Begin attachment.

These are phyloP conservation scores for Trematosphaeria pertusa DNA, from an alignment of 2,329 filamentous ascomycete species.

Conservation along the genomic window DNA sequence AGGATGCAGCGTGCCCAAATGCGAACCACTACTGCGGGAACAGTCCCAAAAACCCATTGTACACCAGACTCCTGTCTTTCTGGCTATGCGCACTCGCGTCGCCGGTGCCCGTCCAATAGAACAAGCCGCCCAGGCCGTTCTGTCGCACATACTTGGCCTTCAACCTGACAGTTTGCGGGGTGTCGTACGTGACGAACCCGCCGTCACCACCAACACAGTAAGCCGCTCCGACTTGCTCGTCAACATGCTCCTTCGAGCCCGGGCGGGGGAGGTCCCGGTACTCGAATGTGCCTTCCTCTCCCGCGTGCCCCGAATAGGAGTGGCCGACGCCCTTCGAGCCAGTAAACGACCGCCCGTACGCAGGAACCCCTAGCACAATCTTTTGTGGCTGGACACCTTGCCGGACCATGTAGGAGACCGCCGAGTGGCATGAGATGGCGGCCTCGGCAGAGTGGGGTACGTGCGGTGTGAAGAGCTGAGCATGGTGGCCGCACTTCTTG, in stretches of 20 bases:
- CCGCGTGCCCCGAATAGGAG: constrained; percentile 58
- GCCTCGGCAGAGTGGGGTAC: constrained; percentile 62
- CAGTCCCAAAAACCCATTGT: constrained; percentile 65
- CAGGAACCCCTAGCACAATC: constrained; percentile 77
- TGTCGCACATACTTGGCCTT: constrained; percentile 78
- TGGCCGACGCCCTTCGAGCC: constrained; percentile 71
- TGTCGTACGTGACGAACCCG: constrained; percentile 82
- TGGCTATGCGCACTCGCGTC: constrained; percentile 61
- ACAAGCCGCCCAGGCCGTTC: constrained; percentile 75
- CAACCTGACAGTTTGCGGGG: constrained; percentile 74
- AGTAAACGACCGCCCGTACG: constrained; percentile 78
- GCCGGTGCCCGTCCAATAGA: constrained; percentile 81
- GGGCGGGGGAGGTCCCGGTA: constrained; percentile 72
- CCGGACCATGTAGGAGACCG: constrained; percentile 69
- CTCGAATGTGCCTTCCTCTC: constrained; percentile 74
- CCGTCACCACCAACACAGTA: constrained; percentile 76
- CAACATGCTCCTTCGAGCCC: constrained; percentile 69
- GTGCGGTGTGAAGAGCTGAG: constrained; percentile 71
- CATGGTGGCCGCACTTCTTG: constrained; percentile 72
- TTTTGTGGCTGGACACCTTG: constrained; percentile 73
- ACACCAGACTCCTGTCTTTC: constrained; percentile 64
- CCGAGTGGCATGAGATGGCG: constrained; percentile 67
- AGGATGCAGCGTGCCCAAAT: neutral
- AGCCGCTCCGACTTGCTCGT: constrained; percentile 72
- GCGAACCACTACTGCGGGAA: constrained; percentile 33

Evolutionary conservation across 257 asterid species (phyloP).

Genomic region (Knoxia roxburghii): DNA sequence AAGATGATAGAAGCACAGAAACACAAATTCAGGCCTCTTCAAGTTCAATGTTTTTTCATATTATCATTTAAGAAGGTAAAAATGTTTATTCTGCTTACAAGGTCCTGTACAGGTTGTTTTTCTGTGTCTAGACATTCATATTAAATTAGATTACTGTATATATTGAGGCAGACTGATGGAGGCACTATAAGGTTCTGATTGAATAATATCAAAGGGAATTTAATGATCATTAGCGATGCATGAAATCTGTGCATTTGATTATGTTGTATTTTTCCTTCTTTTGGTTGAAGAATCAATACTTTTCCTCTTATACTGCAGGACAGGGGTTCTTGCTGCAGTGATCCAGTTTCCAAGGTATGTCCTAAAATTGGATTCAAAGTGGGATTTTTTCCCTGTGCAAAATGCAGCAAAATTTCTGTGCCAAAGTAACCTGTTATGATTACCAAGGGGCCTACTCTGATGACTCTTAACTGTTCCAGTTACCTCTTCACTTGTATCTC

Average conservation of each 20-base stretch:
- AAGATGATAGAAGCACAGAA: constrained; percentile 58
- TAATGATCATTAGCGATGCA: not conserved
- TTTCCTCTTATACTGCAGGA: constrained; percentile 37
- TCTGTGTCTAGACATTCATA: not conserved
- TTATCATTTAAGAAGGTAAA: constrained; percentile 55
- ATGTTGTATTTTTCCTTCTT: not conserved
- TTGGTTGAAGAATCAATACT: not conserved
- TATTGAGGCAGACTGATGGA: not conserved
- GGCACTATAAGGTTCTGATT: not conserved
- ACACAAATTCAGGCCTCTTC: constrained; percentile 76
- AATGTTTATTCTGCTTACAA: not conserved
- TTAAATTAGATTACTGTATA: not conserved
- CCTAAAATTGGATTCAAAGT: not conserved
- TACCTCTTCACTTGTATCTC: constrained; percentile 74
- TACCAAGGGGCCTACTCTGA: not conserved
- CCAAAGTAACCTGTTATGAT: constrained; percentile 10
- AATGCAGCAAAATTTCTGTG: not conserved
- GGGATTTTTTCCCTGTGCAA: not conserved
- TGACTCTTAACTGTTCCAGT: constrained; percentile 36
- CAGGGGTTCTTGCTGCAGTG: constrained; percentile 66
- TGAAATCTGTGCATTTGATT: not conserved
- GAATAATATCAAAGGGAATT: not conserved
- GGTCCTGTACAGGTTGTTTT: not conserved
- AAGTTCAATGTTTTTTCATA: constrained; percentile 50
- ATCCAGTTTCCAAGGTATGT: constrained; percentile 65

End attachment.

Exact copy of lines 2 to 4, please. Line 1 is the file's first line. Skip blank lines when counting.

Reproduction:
Conservation along the genomic window DNA sequence AGGATGCAGCGTGCCCAAATGCGAACCACTACTGCGGGAACAGTCCCAAAAACCCATTGTACACCAGACTCCTGTCTTTCTGGCTATGCGCACTCGCGTCGCCGGTGCCCGTCCAATAGAACAAGCCGCCCAGGCCGTTCTGTCGCACATACTTGGCCTTCAACCTGACAGTTTGCGGGGTGTCGTACGTGACGAACCCGCCGTCACCACCAACACAGTAAGCCGCTCCGACTTGCTCGTCAACATGCTCCTTCGAGCCCGGGCGGGGGAGGTCCCGGTACTCGAATGTGCCTTCCTCTCCCGCGTGCCCCGAATAGGAGTGGCCGACGCCCTTCGAGCCAGTAAACGACCGCCCGTACGCAGGAACCCCTAGCACAATCTTTTGTGGCTGGACACCTTGCCGGACCATGTAGGAGACCGCCGAGTGGCATGAGATGGCGGCCTCGGCAGAGTGGGGTACGTGCGGTGTGAAGAGCTGAGCATGGTGGCCGCACTTCTTG, in stretches of 20 bases:
- CCGCGTGCCCCGAATAGGAG: constrained; percentile 58
- GCCTCGGCAGAGTGGGGTAC: constrained; percentile 62